December 09, 2003 | Peter

The Inhibited Academic

I alluded in an ealier blog entry to the fact that far too few academics participate in public discourse. One problem is that such activity is either actively discouraged or at best only half-heartedly supported by their institutions and colleagues (I recall an American professor I knew saying that this lack of support for outspoken academics was an Australian phenomenon – it much bemused him).
One reason why speaking out is tricky is because you can rarely do so with the rigour that academics like to claim as part of their professional role. You can’t provide endless references to back your argument up (especially if it is controversial) or take pages to develop your subtle reasoning and refute alternative viewpoints.
Some academics do manage to say things of relevance and importance effectively and succinctly, and OnLine Opinion has published many such efforts. As such it provides a rare forum for information, ideas and opinions to be presented outside the increasingly tight constraints of the mass media.
These blogs are another way to broaden discourse, endeavouring to provide an immediacy and consistency of world view that widens debate. The price is an inevitable weakening in terms of both substance and form, as the blogger has to just get on and say it. Because of its regularity and immediacy, the usual standards of rigour and presentation cannot be maintained.
But the electronic age demands that we think and act fast, and that includes public commentary. The life of current events stories is so short now that if you hesitate the chance to comment meaningfully is gone.
Academics just have to take more risks, and get involved. Society is now so complex and things move so fast that we desperately need clear thinkers and well informed people to have their say. And thinking clearly and being well informed are exactly the core skills academics should have.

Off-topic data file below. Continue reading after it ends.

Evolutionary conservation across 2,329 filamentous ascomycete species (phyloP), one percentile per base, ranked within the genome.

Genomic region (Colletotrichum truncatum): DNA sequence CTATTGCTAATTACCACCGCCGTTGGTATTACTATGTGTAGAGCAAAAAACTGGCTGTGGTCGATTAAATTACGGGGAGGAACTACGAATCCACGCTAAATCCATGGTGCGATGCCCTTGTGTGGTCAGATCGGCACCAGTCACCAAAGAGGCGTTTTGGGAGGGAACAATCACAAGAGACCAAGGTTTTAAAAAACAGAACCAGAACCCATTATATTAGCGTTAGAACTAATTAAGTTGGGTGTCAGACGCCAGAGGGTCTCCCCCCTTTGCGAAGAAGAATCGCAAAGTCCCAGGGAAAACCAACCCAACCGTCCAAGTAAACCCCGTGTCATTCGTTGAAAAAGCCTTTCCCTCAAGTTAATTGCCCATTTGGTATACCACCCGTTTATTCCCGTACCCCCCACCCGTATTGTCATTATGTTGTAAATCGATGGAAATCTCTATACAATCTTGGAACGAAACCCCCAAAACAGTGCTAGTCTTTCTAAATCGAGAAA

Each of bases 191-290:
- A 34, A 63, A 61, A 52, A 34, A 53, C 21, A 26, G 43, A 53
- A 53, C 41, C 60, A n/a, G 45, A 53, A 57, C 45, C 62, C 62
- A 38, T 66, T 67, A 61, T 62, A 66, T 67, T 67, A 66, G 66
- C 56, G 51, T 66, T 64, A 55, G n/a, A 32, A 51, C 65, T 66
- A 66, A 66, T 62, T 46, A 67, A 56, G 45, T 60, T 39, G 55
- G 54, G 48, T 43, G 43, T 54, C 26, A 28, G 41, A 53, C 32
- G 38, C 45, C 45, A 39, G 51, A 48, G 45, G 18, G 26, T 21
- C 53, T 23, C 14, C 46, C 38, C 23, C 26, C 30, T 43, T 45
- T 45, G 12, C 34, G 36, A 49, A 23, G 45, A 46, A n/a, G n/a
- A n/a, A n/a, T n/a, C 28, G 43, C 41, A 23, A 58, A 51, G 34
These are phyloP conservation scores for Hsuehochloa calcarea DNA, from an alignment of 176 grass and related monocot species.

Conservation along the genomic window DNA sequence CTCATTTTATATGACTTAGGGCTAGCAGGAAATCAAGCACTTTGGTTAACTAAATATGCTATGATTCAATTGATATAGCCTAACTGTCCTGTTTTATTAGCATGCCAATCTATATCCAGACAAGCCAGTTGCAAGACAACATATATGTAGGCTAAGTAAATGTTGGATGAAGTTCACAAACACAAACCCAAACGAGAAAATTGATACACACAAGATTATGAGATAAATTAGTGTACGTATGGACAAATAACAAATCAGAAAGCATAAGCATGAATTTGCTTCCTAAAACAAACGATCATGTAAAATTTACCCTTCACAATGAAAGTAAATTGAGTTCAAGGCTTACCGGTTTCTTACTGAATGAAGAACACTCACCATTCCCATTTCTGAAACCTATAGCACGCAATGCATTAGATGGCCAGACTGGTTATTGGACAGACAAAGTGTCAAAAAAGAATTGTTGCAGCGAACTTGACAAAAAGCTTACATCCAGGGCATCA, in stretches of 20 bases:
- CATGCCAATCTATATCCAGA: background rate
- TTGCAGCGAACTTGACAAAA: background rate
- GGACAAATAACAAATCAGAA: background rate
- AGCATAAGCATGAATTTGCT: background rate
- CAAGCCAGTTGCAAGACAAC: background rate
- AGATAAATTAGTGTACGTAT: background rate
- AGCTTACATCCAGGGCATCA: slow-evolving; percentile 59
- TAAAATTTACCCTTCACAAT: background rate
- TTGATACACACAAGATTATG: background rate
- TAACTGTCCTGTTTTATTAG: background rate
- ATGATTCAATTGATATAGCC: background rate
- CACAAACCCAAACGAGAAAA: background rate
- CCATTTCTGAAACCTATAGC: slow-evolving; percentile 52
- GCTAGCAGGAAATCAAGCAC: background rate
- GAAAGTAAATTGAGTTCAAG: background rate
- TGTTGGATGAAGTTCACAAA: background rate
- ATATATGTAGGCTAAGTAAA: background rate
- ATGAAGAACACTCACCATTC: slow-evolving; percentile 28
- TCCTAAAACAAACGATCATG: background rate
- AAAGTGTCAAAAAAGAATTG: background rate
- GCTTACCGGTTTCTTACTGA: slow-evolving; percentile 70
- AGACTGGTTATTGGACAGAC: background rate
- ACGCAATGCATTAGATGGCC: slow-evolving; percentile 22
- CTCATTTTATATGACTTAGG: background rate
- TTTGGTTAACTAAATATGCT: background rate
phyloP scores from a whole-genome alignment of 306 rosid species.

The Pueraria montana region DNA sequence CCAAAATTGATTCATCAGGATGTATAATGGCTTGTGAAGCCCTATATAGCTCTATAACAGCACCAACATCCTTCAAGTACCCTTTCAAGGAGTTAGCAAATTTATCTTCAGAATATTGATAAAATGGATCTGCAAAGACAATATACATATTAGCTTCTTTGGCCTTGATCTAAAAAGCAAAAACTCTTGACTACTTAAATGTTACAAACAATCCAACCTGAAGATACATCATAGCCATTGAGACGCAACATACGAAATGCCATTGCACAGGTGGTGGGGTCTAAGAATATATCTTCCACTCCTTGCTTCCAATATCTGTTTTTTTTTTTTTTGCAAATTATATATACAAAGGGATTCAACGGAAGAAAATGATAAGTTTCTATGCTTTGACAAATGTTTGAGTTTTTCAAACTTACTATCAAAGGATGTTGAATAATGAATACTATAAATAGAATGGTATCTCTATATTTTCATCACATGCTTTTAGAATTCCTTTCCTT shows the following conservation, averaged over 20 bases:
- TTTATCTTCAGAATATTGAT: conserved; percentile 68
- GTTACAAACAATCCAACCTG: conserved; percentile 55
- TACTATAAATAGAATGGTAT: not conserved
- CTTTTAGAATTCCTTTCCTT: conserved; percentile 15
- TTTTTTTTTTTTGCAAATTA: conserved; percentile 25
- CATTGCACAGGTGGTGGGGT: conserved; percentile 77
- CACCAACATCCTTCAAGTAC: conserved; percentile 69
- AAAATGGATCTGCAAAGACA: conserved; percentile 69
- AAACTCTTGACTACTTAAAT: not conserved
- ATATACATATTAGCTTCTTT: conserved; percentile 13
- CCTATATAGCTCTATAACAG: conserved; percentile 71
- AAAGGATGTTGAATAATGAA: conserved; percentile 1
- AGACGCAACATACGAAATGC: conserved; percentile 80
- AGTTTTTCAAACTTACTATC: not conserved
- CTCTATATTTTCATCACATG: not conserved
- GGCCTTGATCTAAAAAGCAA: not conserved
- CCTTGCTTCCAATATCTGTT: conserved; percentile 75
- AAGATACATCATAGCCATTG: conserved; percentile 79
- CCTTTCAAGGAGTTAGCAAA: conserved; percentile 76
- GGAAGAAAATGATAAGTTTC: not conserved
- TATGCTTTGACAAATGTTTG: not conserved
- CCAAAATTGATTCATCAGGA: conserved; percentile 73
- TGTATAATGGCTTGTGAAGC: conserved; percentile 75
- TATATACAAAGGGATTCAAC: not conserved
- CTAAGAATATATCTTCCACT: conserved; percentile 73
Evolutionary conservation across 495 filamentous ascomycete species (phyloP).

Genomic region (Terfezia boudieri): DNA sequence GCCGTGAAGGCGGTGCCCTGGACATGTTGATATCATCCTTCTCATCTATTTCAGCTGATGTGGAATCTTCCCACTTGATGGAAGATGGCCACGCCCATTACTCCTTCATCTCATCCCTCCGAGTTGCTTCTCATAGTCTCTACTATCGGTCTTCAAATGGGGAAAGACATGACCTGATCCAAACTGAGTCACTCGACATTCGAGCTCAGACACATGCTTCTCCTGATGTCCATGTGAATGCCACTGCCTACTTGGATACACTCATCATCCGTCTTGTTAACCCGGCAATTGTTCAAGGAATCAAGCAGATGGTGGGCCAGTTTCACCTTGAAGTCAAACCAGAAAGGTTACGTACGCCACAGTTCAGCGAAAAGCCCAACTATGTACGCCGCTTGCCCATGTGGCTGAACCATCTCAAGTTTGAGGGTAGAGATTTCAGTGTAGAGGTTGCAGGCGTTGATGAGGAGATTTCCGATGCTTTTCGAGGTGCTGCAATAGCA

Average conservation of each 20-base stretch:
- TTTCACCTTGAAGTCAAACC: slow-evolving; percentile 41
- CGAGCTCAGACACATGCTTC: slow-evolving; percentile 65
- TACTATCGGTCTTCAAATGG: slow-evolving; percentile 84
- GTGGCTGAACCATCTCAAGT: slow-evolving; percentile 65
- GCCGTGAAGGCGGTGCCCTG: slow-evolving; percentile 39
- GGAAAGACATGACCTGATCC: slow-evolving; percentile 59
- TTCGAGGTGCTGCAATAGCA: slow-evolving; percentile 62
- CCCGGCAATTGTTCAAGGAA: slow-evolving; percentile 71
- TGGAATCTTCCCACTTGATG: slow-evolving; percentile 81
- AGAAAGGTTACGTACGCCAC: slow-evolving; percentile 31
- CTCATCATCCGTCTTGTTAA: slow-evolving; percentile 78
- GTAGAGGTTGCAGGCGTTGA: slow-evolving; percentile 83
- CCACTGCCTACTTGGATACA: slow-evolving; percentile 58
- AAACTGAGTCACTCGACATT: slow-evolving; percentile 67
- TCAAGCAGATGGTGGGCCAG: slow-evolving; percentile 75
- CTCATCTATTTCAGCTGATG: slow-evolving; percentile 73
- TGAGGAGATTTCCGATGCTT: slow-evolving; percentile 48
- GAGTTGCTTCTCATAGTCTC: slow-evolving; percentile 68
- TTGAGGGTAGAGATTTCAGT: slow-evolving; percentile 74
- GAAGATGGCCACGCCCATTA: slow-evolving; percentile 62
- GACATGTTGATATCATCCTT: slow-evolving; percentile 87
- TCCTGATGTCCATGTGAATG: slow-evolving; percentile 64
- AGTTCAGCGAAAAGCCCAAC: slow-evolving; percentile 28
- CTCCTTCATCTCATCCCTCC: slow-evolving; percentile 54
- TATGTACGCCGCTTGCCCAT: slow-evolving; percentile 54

Posted by Peter at 8:25 pm | Comments (4) |
Filed under: Uncategorized


  1. I must admit I find view of ‘academics’ and their perceived difficuty in “taking more risks and getting involved” rather puzzling. I am a part time lecturer in an MBA program, based wholly in the ‘practical’ world of consulting and providing legal services, sitting on a board, etc etc as being very much in the real world. I bring this approach to my teaching and discourse eg speaking at industry conferences, local industry body seminars etc.Many academics in my area, corporate governance, engage in a high profile manner in public discourse, on TV, reform bodies etc, eg Prof Ian Ramsay on audit reform, Prof Michael Adams and Prof Baxt on corporate law, and many more. Perhaps it is only some disciplines that aren’t intimately linked into commercial or industry bodies and understand their concerns that can’t or won’t speak about issues beyond a theoretical perspective.

    Comment by Kathleen Clothier — December 11, 2003 @ 5:57 am

  2. Yes, I’ve always found it rather puzzling too, but it is incredibly hard to get academics to accept a consistent public role. I suspect the problem is greater for those who see their work as being more theoretical, but as I used to tell my students (who wondered what, exactly, theory was good for), if theory does not lead to more effective action, it is useless.

    Comment by peter mcmahon — December 11, 2003 @ 11:20 am

  3. I think you’re spot-on with the point about rigour. Public debate requires you to state your best judgement and defend it. The academic norm is to hedge your views with a thicket of footnotes acknowledging every possible contrary view.
    Actually, Australia is not as bad in this respect as most other countries. Academics are more prominent in public debate here than in the US, UK or many European countries.

    Comment by John — December 11, 2003 @ 7:52 pm

  4. Since John Quiggin has been a very successful public academic, I can’t help but agree with him. That’s a depressing assessment about Oz being a leader in open discourse – things must be bad elsewhere!

    Comment by peter mcmahon — December 15, 2003 @ 1:28 pm

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